SUMMARY: The peculiar fact that couples can get into ruts that neither partner wants, but which both think the other one does. Three possible reasons for such ruts are miscommunication, lack of complete self-knowledge, and personal change.
(About a 5 minute read)
A curious thing happened some years ago when a couple I knew broke up. Since I tried to stay in touch with both of them, I was privy to how each of them took the break up. After a predictable period of grief, both found other partners almost at the same time. And that’s when the strangeness began.
Each in turn confided in me that they felt “liberated”. But not from anything evil — they had not broken up because one or the other of them was a bad person. They had simply failed to see eye to eye on so many issues their relationship became untenable. What each assured me he or she felt liberated from was the “rut” they’d been in.
But that wasn’t all of it. It wasn’t even the surprising part. What astonished me was when now and then the two of them would — without knowing what the other had said — “agree” that it was the other person who had liked or disliked something — not them themselves.
For instance, both agreed that it had been the other one who disliked movies so much that they hadn’t gone to more than a very few. Moreover, both thought it was the other one who liked how hard their bed had been when they were together. Each told me that he or she liked movies much more than the other one, and preferred a softer mattress.
There were perhaps as a half dozen such things — enough to make me suspect I’d find even more if I questioned them close enough (which, of course, I wasn’t about to do).
To top it off, both had seen their relationship as confining and stifling. “There was so much more I wanted out of it than he did”, the woman told me, “but we only did the same things over and over. We never did anything new.”
I since then noticed that many people — after a period of grief following a break-up — often enough go through some kind of buoyant period during which they try out all sorts of things they say they were unable to try out during their relationship because their ex didn’t want anything to do with them. But that’s been the only time I’ve heard both sides of the story more or less equally.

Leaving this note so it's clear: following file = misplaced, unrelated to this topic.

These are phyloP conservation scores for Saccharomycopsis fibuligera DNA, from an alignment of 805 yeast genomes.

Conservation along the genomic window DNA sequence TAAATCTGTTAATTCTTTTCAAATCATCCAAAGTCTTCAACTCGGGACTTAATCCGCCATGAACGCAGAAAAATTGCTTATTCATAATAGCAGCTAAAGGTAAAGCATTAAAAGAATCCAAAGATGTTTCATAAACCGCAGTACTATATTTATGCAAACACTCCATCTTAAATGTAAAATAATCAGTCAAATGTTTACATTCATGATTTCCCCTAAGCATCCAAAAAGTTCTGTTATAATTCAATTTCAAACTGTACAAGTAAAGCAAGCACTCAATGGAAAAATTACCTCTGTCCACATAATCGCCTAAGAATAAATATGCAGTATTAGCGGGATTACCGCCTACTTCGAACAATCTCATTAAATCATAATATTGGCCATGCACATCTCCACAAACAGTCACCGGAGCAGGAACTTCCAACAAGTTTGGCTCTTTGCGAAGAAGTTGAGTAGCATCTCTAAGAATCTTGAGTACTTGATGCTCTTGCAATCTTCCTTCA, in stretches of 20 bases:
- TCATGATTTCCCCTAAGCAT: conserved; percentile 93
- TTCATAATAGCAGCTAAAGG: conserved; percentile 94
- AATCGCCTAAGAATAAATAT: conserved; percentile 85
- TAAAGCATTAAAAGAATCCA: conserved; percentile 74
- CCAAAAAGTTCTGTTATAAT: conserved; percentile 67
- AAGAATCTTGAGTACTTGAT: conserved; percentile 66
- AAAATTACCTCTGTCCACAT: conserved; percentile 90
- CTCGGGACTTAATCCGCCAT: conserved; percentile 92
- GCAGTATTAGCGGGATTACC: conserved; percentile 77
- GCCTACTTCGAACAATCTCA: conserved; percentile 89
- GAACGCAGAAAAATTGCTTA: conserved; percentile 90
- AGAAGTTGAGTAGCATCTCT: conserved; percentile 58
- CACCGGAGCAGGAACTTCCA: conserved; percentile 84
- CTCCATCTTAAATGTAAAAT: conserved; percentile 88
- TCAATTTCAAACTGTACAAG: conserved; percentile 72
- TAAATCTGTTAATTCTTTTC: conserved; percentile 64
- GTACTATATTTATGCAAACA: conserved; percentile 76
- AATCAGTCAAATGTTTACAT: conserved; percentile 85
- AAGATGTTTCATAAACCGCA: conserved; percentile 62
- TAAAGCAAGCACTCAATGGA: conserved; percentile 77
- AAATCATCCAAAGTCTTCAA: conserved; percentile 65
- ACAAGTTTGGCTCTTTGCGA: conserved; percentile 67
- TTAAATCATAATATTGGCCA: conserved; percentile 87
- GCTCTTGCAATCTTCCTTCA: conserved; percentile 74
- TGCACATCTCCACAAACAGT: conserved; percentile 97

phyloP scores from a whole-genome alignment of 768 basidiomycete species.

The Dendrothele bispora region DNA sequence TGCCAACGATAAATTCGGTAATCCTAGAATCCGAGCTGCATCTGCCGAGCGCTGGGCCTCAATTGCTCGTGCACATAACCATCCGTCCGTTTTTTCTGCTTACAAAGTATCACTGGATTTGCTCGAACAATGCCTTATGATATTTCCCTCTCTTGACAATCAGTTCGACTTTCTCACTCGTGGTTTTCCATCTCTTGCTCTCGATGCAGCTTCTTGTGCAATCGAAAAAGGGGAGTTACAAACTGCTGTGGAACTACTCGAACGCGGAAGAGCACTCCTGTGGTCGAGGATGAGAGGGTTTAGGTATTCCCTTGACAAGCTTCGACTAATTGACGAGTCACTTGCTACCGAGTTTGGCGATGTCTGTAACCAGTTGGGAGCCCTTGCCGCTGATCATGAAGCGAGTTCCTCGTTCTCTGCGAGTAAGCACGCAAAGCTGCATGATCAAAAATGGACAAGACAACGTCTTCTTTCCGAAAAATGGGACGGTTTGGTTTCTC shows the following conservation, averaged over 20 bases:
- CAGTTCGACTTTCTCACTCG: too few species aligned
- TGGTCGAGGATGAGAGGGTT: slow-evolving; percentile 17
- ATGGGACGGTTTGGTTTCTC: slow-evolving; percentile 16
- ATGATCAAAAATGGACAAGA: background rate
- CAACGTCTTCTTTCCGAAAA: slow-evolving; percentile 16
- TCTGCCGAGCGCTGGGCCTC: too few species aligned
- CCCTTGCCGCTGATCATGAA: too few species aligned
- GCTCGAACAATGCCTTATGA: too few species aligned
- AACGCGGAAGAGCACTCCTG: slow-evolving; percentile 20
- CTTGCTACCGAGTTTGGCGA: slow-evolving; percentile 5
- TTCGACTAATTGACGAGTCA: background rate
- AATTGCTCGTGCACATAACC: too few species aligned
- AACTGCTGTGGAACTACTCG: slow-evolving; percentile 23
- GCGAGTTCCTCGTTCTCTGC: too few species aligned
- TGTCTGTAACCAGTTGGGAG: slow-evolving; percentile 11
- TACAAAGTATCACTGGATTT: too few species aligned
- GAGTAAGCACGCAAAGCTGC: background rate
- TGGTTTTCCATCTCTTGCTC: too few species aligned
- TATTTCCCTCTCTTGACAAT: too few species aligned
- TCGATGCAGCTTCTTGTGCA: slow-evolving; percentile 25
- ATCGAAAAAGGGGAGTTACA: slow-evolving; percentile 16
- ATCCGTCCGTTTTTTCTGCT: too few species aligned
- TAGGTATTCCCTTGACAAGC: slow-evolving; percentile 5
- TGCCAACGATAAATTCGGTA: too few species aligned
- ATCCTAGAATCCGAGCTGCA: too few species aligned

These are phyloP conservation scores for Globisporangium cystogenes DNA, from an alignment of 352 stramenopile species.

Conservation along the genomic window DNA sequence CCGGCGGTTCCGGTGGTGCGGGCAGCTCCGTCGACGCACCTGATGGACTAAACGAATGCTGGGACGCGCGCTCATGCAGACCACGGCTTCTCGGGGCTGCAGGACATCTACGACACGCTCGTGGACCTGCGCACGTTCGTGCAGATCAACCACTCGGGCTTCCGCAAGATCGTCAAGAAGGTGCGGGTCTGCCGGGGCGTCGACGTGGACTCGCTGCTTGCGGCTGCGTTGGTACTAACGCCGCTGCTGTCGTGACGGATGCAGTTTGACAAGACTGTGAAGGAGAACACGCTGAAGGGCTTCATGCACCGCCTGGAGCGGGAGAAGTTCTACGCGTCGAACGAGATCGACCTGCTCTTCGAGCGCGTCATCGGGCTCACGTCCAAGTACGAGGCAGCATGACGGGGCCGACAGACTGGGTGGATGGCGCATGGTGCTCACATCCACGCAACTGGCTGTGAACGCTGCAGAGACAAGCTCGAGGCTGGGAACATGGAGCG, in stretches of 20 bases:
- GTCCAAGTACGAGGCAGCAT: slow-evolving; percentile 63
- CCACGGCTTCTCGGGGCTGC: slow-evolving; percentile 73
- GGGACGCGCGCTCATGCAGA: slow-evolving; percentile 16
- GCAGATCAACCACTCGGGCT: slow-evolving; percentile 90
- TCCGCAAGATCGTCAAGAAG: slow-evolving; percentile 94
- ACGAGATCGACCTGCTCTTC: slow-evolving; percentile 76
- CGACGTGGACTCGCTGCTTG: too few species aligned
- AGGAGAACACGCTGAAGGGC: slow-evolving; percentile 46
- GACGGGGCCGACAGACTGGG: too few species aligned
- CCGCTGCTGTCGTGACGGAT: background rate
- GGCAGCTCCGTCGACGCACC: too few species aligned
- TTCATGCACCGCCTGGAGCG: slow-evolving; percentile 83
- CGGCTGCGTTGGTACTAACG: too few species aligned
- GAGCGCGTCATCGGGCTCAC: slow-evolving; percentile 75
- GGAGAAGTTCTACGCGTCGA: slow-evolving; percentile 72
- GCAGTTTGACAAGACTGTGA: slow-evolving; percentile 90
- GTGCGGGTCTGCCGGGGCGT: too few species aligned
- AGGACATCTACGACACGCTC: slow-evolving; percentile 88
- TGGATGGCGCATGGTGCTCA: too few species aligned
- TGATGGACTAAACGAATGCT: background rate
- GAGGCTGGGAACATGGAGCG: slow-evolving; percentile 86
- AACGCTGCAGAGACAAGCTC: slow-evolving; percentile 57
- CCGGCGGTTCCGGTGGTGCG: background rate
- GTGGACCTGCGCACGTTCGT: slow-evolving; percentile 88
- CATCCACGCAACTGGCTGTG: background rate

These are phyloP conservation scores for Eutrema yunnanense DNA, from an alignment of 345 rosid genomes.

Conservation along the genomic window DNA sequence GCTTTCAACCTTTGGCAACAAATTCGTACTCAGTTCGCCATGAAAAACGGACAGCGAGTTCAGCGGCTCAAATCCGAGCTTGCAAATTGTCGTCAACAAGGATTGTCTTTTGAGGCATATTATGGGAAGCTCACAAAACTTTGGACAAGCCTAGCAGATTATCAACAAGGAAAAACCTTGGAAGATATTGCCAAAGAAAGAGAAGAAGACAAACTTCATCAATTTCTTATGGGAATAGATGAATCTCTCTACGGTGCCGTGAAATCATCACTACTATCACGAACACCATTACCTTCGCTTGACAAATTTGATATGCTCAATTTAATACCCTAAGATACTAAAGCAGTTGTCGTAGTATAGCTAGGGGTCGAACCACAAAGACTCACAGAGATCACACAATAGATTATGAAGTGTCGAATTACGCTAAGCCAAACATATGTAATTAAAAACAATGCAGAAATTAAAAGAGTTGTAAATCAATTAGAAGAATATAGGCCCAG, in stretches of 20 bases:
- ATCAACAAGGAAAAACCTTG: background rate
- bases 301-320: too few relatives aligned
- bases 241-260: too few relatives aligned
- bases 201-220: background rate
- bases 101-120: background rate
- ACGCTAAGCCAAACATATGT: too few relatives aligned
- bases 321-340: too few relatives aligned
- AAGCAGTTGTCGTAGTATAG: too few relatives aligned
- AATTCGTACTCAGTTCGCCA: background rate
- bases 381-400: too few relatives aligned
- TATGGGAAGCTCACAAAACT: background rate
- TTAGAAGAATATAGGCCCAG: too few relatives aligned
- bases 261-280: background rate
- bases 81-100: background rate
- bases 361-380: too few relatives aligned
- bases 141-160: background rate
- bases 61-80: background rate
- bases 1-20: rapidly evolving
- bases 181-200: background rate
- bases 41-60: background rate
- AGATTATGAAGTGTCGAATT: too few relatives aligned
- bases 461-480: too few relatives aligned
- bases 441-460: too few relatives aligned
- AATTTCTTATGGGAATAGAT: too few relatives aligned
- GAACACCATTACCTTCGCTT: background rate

Still, I suspect the two people who each thought the other was the reason they had fallen in a rut aren’t the only two people like that in the world. For one thing, human nature is prone to falling into ruts. We can do quite well getting into them alone, but couples get into them too. Very much so. And when couples get into them, it can be even more difficult than it is for individuals to get out of them. After all, it now takes two people — and not just one — to wish to get out of the rut.
There appear to be multiple reasons couples are prone to ruts — including some very deeply rooted psychological reasons — but in this post I would like to focus on a few much less profound, but much more preventable reasons. The first of those is miscommunication.
I have noticed in my own relationships that something as seemingly insignificant as a single misunderstood phrase or sentence can lead to my partner mistakenly thinking I like something I don’t like, or dislike something I do like. Sometimes these things get sorted out, and sometimes they are not all that important.
However, I learned only after I was married to my first wife that she thought travel was as important to me as it was to her — and that we’d be devoting a significant portion of our budget to it! Apparently for no reason that either one of us could recall. This was after we’d been together eight years prior to getting married. Sometimes even very important miscommunications do not get sorted out in time for a happy ending.
Another reason couples can give each other false impressions of what they like or don’t like is because they don’t completely know themselves. I have long suspected that most of us don’t really know ourselves as well as we think we do. That’s in some large measure because there is so much to know. Even the simplest people could write books about themselves and still not cover all there is to know about them.
Add to that the fact we can be wrong about ourselves. So when couples ask each other about their preferences, it’s only nature that some of what’s said is false or incomplete. If someone were to ask me whether I like contemporary popular music, I’d be inclined to tell them no. But what do I really know about it? Have I ever sat down to listen to a wide enough variety of it intently and often enough to make a genuinely informed decision? No.
A final reason couples might fall into ruts that fail to meet their likes and dislikes is because we change. At the beginning of a relationship, you might not like brown stew. By the time the relationship has gone on for a while, you tastes might have changed. But unless you’re aware of your tastes changing — which is not always the case — you and your partner might not put brown stew on the menu because there was a time when you didn’t like it.
So I think there might be a number of reasons couple fall into these strange ruts in which they either refuse to do something that both (unknown to each other) want to do, or they do something that neither (unknown to each other) wants to do. Of those reasons, the three I’ve singled out here are miscommunication, lack of complete self-knowledge, and personal change. But I believe there are more.